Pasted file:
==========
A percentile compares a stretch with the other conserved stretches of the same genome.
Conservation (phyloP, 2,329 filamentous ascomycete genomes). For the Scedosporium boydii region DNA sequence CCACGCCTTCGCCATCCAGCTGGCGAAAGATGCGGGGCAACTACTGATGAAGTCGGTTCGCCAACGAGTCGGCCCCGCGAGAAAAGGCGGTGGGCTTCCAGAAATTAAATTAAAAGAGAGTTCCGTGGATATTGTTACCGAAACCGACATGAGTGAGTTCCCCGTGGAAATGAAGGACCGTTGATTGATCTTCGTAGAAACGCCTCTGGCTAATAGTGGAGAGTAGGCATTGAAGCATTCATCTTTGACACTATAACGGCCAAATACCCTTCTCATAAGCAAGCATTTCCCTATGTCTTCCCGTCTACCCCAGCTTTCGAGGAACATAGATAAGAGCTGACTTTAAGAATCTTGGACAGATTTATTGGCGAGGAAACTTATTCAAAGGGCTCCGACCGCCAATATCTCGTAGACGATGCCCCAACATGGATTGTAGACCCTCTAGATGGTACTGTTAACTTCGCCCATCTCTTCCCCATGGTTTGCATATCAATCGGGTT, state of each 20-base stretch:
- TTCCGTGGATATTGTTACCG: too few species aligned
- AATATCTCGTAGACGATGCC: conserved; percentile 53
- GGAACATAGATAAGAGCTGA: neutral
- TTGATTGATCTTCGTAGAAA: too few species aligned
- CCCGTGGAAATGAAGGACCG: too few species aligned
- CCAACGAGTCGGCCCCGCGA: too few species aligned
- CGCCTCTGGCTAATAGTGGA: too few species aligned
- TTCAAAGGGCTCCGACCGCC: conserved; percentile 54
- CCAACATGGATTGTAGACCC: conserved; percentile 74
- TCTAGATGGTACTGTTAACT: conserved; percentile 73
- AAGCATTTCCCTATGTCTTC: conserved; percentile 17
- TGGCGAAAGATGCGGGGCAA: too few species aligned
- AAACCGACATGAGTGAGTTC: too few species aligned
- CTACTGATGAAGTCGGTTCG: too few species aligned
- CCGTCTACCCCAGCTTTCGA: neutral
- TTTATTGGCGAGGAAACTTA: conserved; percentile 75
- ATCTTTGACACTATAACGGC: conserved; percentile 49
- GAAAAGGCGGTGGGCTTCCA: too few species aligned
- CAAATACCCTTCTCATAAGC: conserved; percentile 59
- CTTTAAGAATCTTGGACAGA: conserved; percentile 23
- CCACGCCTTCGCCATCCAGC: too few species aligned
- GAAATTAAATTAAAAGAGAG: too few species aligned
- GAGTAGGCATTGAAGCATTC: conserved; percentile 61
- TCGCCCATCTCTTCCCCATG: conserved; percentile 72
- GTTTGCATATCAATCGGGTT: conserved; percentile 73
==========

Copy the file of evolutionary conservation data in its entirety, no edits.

A percentile compares a stretch with the other conserved stretches of the same genome.
Conservation (phyloP, 2,329 filamentous ascomycete genomes). For the Scedosporium boydii region DNA sequence CCACGCCTTCGCCATCCAGCTGGCGAAAGATGCGGGGCAACTACTGATGAAGTCGGTTCGCCAACGAGTCGGCCCCGCGAGAAAAGGCGGTGGGCTTCCAGAAATTAAATTAAAAGAGAGTTCCGTGGATATTGTTACCGAAACCGACATGAGTGAGTTCCCCGTGGAAATGAAGGACCGTTGATTGATCTTCGTAGAAACGCCTCTGGCTAATAGTGGAGAGTAGGCATTGAAGCATTCATCTTTGACACTATAACGGCCAAATACCCTTCTCATAAGCAAGCATTTCCCTATGTCTTCCCGTCTACCCCAGCTTTCGAGGAACATAGATAAGAGCTGACTTTAAGAATCTTGGACAGATTTATTGGCGAGGAAACTTATTCAAAGGGCTCCGACCGCCAATATCTCGTAGACGATGCCCCAACATGGATTGTAGACCCTCTAGATGGTACTGTTAACTTCGCCCATCTCTTCCCCATGGTTTGCATATCAATCGGGTT, state of each 20-base stretch:
- TTCCGTGGATATTGTTACCG: too few species aligned
- AATATCTCGTAGACGATGCC: conserved; percentile 53
- GGAACATAGATAAGAGCTGA: neutral
- TTGATTGATCTTCGTAGAAA: too few species aligned
- CCCGTGGAAATGAAGGACCG: too few species aligned
- CCAACGAGTCGGCCCCGCGA: too few species aligned
- CGCCTCTGGCTAATAGTGGA: too few species aligned
- TTCAAAGGGCTCCGACCGCC: conserved; percentile 54
- CCAACATGGATTGTAGACCC: conserved; percentile 74
- TCTAGATGGTACTGTTAACT: conserved; percentile 73
- AAGCATTTCCCTATGTCTTC: conserved; percentile 17
- TGGCGAAAGATGCGGGGCAA: too few species aligned
- AAACCGACATGAGTGAGTTC: too few species aligned
- CTACTGATGAAGTCGGTTCG: too few species aligned
- CCGTCTACCCCAGCTTTCGA: neutral
- TTTATTGGCGAGGAAACTTA: conserved; percentile 75
- ATCTTTGACACTATAACGGC: conserved; percentile 49
- GAAAAGGCGGTGGGCTTCCA: too few species aligned
- CAAATACCCTTCTCATAAGC: conserved; percentile 59
- CTTTAAGAATCTTGGACAGA: conserved; percentile 23
- CCACGCCTTCGCCATCCAGC: too few species aligned
- GAAATTAAATTAAAAGAGAG: too few species aligned
- GAGTAGGCATTGAAGCATTC: conserved; percentile 61
- TCGCCCATCTCTTCCCCATG: conserved; percentile 72
- GTTTGCATATCAATCGGGTT: conserved; percentile 73